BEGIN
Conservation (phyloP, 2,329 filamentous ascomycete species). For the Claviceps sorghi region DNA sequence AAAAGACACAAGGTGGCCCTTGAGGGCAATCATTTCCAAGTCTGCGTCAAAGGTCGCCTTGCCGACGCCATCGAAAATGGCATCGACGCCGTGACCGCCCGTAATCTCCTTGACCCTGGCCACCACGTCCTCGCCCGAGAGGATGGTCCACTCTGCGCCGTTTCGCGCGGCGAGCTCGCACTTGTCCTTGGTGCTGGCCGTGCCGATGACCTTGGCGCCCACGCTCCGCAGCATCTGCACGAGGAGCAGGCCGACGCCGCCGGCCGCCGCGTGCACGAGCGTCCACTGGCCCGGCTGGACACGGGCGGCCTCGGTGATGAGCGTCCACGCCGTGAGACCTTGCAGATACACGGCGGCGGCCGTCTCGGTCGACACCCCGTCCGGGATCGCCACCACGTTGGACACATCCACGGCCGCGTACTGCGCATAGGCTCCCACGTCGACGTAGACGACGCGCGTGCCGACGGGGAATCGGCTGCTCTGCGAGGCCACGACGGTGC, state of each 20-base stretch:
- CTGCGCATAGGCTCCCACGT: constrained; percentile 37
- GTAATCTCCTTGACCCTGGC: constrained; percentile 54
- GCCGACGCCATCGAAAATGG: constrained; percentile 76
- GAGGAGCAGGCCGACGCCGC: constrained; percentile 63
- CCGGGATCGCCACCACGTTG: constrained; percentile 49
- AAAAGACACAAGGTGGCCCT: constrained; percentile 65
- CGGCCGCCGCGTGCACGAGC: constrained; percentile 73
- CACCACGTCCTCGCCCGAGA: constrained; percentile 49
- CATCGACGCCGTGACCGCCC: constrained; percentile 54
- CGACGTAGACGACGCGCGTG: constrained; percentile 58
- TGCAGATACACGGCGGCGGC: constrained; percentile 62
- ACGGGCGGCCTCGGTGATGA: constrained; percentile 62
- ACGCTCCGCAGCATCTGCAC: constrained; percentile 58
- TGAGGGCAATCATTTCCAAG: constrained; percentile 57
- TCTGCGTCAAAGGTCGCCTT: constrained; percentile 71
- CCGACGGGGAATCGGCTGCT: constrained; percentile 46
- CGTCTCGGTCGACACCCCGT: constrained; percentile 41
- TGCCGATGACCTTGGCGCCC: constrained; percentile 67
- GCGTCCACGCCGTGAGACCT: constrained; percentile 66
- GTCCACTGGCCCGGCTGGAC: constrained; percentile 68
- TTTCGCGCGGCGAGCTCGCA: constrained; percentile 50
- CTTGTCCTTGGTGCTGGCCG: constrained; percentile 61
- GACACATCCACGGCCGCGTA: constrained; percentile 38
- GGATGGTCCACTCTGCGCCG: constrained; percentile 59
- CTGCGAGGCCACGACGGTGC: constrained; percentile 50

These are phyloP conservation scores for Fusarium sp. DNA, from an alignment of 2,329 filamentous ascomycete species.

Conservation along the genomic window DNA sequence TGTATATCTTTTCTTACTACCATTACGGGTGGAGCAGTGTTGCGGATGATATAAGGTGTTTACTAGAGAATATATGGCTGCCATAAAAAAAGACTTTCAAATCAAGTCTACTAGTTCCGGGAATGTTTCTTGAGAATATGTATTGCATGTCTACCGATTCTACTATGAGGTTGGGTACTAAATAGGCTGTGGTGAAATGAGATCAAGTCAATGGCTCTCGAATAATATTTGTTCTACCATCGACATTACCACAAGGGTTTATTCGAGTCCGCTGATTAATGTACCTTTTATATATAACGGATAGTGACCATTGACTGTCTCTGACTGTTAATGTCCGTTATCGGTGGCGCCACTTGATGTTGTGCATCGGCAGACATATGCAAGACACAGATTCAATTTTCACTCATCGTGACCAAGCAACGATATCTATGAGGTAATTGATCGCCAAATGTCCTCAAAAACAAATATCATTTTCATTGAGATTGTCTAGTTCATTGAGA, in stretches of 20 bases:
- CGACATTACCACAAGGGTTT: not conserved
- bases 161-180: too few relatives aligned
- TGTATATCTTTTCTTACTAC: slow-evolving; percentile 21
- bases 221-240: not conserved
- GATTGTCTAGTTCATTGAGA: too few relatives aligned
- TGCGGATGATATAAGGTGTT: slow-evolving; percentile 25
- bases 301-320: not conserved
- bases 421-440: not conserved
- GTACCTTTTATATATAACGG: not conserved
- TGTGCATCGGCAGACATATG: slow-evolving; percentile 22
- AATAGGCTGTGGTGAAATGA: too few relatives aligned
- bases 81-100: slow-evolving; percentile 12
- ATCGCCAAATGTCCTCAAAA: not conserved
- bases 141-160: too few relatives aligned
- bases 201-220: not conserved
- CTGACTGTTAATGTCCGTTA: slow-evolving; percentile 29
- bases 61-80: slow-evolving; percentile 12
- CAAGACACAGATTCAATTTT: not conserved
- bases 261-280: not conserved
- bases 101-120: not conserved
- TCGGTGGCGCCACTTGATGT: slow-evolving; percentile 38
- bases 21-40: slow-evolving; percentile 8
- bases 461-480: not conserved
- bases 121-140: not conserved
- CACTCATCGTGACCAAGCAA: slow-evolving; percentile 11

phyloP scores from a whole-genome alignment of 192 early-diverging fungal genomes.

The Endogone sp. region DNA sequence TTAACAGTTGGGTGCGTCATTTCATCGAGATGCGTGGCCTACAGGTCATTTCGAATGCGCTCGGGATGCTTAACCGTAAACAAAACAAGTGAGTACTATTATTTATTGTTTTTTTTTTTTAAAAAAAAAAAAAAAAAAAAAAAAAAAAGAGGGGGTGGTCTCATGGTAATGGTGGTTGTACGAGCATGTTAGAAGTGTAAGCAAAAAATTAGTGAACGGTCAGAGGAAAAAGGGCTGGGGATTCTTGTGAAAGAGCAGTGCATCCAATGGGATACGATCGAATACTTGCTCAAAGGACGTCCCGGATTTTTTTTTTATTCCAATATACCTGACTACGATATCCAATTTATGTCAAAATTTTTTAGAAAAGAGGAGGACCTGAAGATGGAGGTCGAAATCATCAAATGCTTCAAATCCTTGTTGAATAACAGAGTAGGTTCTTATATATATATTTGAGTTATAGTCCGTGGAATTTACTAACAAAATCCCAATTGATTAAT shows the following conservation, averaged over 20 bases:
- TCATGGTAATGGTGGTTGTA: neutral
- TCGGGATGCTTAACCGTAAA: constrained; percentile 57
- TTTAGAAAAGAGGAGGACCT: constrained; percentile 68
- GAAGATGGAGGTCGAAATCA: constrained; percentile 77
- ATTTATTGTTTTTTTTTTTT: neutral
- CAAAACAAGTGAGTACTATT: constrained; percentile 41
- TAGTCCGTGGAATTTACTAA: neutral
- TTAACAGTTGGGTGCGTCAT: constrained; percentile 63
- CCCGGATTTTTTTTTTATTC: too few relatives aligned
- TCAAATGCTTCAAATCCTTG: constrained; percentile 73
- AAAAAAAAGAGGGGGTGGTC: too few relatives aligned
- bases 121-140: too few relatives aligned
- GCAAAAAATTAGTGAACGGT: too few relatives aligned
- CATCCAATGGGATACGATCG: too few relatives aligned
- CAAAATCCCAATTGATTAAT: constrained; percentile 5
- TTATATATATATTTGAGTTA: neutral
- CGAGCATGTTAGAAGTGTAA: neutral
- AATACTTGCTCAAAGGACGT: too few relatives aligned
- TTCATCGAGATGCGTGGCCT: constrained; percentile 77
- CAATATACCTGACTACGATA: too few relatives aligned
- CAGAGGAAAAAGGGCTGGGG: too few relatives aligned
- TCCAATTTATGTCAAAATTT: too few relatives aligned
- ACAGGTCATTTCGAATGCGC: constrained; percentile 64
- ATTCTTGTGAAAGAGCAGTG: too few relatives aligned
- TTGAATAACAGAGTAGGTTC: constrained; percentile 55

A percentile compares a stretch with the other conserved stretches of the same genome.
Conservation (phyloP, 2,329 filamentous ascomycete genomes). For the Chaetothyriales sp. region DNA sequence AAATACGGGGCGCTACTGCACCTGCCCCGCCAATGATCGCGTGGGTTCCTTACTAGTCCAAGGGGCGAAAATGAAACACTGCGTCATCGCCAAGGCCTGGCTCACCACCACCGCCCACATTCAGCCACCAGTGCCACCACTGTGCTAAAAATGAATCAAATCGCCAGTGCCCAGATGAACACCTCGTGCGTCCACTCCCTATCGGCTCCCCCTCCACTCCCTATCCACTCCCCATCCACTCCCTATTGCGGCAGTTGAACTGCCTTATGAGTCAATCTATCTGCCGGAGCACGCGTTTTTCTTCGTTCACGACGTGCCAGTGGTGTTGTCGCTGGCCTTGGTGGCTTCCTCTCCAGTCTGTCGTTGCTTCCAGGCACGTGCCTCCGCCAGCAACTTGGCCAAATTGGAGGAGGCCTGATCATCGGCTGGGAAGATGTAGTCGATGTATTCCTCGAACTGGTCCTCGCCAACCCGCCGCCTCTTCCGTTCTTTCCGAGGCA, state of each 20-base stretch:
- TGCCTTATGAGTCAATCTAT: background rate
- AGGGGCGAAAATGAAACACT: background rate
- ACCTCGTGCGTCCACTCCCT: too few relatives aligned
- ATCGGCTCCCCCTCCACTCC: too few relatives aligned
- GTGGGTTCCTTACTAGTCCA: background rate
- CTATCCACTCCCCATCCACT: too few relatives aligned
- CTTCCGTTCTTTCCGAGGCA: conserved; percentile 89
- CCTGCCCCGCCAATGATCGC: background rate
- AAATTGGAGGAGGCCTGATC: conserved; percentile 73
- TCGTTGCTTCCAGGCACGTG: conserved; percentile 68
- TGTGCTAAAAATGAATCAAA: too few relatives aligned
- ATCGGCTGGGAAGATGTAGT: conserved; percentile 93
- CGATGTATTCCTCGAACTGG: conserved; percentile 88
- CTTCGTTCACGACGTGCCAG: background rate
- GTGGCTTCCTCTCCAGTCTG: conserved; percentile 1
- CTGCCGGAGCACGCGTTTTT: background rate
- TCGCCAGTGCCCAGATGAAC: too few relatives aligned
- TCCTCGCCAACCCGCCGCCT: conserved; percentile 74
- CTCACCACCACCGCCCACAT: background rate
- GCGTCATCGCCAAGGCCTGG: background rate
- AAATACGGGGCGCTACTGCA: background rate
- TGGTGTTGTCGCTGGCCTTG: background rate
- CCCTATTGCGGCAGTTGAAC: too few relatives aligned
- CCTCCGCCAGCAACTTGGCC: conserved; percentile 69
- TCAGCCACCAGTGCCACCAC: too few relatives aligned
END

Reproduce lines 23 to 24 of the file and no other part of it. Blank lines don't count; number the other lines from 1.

- CTTGTCCTTGGTGCTGGCCG: constrained; percentile 61
- GACACATCCACGGCCGCGTA: constrained; percentile 38